Advertisements. Can’t live with them, can’t live without them. Ok fine, I know a few people who’d argue you could live without them. But ask any successful business owner and they’ll be more than happy to tell you why their investment into marketing and advertising is well worth it. The truth is, whether you like ads or not, it’s the best way to let your target audience know about your product and why they should buy it. The best invention makers leverage different customer channels to find the most efficient and effective way to convey their message and sell their product to their specific target audiences.
Customer Channels are one of the nine components of the Business Model Canvas that helps inventors manage and structure a streamlined business plan. In recent articles, we’ve started to piece together the importance of the individual components of the Business Model Canvas. Let’s do a quick recap. Customer Segments are the different groups of your target audience depending on demographics, behaviors, and other elements. Value Propositions are statements designed for specific customer segments telling them why they should buy the product. Channels are the different methods that you could deliver your value propositions and sell your product to customer segments. In other words, channels are the link between your value proposition and customer segments.
Why are channels so important?
To put it into perspective, let’s bring up my grandma.
In the eyes of my grandma, I am undisputedly a technical genius. To you, it might seem like I’m just resetting her email password. But in her eyes, I’m essentially Matt Damon in Good Will Hunting.
Keeping this in mind, let’s say I’ve determined that one of the customer segments for my product is older than 70. Would I try to sell them my product through digital marketing channels? No, probably not. So picking the right customer channels is important for invention makers because these are the key touchpoints where they have a critical opportunity to start building the customer relationship. As you can imagine, this will also play a large part in the customer’s user experience with your business. At the same time, consider what channels are the most cost-efficient for your business and how your channels are connected to one another.
Types of Channels
Alex Osterwalder, the inventor of the Business Model Canvas, suggests there are two types of channels:
- Direct Channels such as an in-house sales team, your business website, or a brick-and-mortar store owned or operated by you.
- Partner Channels are third-party organizations such as a retailer, wholesaler, or distributor.
Examples Direct Channels
- Internet: Your website, social media platforms, and podcasts are all valid ways of leveraging internet channels to promote and sell your business. Leverage CRM and marketing tools to measure the effectiveness of your value propositions.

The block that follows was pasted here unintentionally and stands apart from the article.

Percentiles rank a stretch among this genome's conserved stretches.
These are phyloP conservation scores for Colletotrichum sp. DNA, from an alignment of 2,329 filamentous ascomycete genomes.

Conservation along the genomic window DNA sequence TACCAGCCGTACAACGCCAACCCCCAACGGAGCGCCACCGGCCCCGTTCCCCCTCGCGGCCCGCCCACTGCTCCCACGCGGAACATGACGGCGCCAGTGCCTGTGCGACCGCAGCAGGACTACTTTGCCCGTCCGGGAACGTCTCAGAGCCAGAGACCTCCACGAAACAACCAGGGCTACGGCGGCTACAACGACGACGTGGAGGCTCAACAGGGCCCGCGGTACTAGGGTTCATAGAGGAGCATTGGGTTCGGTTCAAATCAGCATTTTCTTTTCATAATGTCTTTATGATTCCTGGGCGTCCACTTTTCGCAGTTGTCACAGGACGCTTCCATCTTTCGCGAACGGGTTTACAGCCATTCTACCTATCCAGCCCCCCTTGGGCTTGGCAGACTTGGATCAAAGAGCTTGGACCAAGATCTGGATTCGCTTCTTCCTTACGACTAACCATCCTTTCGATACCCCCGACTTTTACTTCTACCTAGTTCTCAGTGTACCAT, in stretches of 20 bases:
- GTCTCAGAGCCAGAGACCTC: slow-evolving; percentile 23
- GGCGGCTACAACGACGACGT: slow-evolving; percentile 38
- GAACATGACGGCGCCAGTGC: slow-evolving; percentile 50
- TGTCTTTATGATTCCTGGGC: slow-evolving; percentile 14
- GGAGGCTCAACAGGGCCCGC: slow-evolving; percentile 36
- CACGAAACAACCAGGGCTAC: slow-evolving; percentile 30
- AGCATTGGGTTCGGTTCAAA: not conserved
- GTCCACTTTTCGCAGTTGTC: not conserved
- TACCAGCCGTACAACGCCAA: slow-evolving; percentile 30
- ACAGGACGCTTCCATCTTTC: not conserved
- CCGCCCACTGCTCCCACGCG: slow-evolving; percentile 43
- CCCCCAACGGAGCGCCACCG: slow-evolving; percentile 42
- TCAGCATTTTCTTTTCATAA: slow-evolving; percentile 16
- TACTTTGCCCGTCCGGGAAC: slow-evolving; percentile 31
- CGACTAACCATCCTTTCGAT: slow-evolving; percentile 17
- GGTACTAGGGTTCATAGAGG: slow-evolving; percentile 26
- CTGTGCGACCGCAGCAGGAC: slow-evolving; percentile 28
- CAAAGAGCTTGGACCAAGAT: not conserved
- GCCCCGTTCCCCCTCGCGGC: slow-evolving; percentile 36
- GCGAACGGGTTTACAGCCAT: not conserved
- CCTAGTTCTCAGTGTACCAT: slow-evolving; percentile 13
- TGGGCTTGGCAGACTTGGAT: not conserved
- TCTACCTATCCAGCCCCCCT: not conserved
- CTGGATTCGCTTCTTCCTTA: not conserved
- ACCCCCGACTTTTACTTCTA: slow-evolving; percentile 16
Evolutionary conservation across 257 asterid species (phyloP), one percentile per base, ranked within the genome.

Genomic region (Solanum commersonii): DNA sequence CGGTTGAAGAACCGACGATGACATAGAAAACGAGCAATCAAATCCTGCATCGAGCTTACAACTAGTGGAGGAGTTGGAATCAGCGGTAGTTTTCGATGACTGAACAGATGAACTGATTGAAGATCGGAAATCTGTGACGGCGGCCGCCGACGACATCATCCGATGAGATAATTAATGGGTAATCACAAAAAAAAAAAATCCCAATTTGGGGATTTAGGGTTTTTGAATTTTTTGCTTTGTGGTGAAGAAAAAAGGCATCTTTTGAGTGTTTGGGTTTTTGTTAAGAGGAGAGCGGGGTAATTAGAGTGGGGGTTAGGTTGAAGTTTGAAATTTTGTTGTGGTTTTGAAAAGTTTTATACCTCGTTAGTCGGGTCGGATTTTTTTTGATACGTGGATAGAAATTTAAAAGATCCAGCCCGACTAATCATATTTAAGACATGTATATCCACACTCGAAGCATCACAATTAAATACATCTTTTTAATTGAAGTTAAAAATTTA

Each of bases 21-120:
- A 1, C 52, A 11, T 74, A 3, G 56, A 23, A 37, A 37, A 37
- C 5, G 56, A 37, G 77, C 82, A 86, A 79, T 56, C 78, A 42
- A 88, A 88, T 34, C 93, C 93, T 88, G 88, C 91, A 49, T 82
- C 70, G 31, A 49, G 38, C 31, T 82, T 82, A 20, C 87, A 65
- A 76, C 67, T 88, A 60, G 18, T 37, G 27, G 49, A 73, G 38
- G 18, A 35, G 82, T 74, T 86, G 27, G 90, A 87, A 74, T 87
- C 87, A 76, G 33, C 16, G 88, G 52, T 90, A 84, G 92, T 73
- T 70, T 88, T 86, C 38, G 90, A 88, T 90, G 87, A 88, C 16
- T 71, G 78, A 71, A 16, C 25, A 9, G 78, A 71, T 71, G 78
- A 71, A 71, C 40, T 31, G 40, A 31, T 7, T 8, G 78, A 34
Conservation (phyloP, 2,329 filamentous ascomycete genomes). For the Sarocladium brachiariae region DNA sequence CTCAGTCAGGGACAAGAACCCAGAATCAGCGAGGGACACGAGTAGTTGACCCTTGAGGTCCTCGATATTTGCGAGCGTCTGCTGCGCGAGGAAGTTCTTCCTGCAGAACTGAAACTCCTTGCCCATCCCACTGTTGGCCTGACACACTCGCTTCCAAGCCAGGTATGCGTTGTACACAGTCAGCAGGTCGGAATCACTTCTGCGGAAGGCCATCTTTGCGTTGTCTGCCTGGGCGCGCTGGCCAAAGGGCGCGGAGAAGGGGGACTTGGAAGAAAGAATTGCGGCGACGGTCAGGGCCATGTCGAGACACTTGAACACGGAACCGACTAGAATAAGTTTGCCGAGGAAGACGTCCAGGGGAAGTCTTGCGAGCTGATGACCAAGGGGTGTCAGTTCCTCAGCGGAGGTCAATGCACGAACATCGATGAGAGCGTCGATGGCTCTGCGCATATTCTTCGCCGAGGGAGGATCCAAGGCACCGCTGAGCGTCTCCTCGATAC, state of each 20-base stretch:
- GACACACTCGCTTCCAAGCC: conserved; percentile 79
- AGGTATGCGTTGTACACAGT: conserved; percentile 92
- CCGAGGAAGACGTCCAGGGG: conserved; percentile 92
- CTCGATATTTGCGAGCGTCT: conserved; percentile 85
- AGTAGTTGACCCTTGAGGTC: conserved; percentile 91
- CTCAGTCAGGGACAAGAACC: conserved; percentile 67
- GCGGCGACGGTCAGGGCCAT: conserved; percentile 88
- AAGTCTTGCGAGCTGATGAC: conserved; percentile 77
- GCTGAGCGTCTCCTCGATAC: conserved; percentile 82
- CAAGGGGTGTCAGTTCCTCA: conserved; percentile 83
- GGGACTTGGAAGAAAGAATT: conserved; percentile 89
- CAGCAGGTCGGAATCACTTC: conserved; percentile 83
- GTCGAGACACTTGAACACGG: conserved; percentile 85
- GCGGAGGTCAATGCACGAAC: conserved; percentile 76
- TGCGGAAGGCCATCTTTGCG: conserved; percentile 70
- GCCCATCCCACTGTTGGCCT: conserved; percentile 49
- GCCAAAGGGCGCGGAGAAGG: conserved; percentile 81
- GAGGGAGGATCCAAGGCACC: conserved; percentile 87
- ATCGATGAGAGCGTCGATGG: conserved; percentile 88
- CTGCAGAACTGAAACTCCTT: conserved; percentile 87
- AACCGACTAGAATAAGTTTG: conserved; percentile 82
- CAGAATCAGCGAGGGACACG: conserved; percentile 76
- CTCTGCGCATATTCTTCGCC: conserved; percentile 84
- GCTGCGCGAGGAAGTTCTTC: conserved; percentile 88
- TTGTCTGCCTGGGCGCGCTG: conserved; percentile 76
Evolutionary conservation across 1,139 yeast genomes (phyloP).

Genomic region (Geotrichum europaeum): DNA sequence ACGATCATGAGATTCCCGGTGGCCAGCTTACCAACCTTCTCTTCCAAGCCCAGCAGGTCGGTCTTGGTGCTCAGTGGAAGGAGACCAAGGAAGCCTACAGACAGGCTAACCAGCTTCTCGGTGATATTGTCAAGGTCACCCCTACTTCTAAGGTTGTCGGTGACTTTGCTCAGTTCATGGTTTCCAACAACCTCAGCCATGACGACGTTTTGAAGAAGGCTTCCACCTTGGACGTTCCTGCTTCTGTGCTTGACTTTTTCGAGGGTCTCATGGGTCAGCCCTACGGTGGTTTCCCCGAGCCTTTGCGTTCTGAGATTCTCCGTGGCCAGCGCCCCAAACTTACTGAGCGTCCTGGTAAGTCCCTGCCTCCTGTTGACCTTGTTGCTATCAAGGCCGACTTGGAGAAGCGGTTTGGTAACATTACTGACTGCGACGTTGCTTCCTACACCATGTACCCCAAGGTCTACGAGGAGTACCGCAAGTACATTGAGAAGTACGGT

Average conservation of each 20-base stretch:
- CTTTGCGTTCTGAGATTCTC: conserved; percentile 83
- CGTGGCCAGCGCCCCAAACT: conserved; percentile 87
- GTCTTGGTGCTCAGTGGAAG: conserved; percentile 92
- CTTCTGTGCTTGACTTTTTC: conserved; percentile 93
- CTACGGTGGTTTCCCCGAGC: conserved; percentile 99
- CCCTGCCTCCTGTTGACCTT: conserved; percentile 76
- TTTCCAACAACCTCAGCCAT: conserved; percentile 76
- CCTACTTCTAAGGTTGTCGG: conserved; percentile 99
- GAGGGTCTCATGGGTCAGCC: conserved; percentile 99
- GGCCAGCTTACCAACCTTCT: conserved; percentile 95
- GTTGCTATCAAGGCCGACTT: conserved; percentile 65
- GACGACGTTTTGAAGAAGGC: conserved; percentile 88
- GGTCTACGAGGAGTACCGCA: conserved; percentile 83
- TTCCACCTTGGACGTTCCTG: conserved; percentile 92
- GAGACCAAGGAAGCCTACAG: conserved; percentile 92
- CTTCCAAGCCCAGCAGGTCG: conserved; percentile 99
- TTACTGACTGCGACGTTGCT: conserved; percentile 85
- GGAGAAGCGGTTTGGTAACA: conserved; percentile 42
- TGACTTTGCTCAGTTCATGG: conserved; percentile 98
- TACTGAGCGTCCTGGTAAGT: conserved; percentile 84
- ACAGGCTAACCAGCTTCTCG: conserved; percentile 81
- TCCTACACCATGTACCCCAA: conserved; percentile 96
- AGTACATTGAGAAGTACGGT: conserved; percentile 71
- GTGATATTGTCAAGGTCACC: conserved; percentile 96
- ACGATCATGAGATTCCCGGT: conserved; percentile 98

- Email: Email marketing is far from dead. Inexpensive, customizable to tailor to different customer segments, emails are still the most effective marketing channel. Despite the rise of Instagram and TikTok, email marketing beats out social media, SEO, and affiliate marketing.
Examples of Partner Channels
- Retailers: Firstly, yes retailers can be a channel and a customer segment. They are a channel because they’ve already built an existing customer base through their own marketing and sales strategies. Retailers may also part of your customer segments because you need to “sell” to them to take on your product. Recall the article about defining value. Typically selling to businesses means finding a way to lower risk and meet the bottom line.
- Sales Agents: These individuals sell to the customer one-on-one. You can leverage their individual relationships with customers to gather anecdotal information and a pulse on your industry. The downside of this is that you have less control of the branding of your business.
MAKO Design + Invent is the original firm providing world-class consumer product development services tailored to small businesses, startups, and inventors. Simply put, we are the leading one-stop-shop for developing your physical product from idea to store shelves, all in a high-quality, cost-effective, and timely manner. We operate as one powerhouse 30-person product design team spread across 4 offices to serve you (Austin, Miami, San Francisco, & Toronto). We have full-stack in-house industrial design, mechanical engineering, electrical engineering, patent referral, prototyping, and manufacturing services. To assist our startup and inventor clients, in addition to above, we help with business strategy, product strategy, marketing, and sales/distribution for all consumer product categories. Also, our founder Kevin Mako hosts The Product Startup Podcast, the industry’s leading hardware podcast. Check it out for tips, interviews, and best practices for hardware startups, inventors, and product developers. Feel free to Contact Us anytime for help with your project.